Dan Cuccia: Consider what you’re carrying with you and how. If you take medications, be sure to pack enough for the duration of your trip. When traveling internationally, check in advance the legality of bringing your medication into a foreign country. There are stories of people having to surrender their medications at customs and ending up in a tough spot. You may need to bring documentation from your doctor with you.

Consider whether it makes sense to bring valuable items. Then, pack valuables and essential items in a carry-on, and keep them out of sight during transit. (“Think like a kangaroo” is a favorite mantra we’ve learned when traveling with valuables—learn what it means here.) And don’t forget locks for both checked bags and carry-ons!


Q: I’ve taken the steps to prepare and am ready to depart. Anything else to consider while I’m on the go?


Dan Cuccia: While in transit, be vigilant to protect your personal information, especially in public areas such as airports or train stations. Keep your itinerary and identification stashed away until security requests them. Items such as airline boarding passes and luggage tags have personal information printed on them, so it’s a good idea to keep them secure—especially in an era when identity theft is on the rise.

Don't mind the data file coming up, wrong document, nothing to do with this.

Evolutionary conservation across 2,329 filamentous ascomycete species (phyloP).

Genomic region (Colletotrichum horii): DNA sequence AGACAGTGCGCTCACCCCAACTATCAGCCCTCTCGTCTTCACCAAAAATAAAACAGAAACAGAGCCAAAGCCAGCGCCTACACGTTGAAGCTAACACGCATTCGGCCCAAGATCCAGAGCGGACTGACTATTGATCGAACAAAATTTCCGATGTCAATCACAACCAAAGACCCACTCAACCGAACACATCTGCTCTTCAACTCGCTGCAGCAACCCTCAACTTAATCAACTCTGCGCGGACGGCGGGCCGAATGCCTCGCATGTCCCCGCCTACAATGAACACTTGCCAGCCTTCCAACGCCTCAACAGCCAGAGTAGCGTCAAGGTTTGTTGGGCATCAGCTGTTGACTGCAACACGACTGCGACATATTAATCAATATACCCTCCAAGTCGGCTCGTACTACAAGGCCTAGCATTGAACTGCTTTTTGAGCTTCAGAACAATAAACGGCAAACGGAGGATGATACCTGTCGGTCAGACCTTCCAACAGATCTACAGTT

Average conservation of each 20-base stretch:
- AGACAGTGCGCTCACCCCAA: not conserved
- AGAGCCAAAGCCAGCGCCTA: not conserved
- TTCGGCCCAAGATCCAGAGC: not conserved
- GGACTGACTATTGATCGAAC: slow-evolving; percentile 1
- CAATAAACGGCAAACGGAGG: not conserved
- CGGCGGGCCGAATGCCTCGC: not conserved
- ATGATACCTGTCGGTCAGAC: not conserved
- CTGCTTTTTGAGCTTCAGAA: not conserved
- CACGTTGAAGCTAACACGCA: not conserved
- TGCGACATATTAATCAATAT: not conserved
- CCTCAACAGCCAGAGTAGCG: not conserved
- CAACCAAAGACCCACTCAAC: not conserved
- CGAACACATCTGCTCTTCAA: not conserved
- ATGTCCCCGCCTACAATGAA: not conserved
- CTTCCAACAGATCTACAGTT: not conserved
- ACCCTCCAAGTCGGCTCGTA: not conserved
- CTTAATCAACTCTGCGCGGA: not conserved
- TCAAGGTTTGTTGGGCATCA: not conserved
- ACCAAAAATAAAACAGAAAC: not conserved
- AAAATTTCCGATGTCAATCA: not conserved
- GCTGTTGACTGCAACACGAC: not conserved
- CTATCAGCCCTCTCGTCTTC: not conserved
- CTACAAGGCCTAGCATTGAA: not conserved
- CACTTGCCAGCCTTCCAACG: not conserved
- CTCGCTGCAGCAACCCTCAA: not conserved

It’s also wise to give the impression that you are with or meeting others while you’re on the go. If you are staying at a hotel, mention when you check in that you are expecting friends, family or coworkers, and ask for more than one room key.

When you arrive at your hotel room or vacation rental, be sure to secure the door and use all the locking devices. Room safes are also good idea, and so is using a hotel’s main safe to store valuables. (Don’t forget to take them with you when you leave!) And check those smoke alarms!

As your itinerary unfolds, keep checking in with these tips. Looking to spend family time at the vacation rental pool? Consider checking some pool safety best practices. Thinking about lots of time destination-hopping? Consider leaving valuable jewelry, watches and more behind and finding ways to store them more safely. Your agent or risk management provider can also help offer tips and advice—and getting in touch should be easy when you need to do it.

No matter where you’re going, each step you take to help prepare before traveling can help you worry less, so you can get out and enjoy your time even more.

Dan Cuccia is Vice President, Risk Management at Berkley One, a Berkley Company.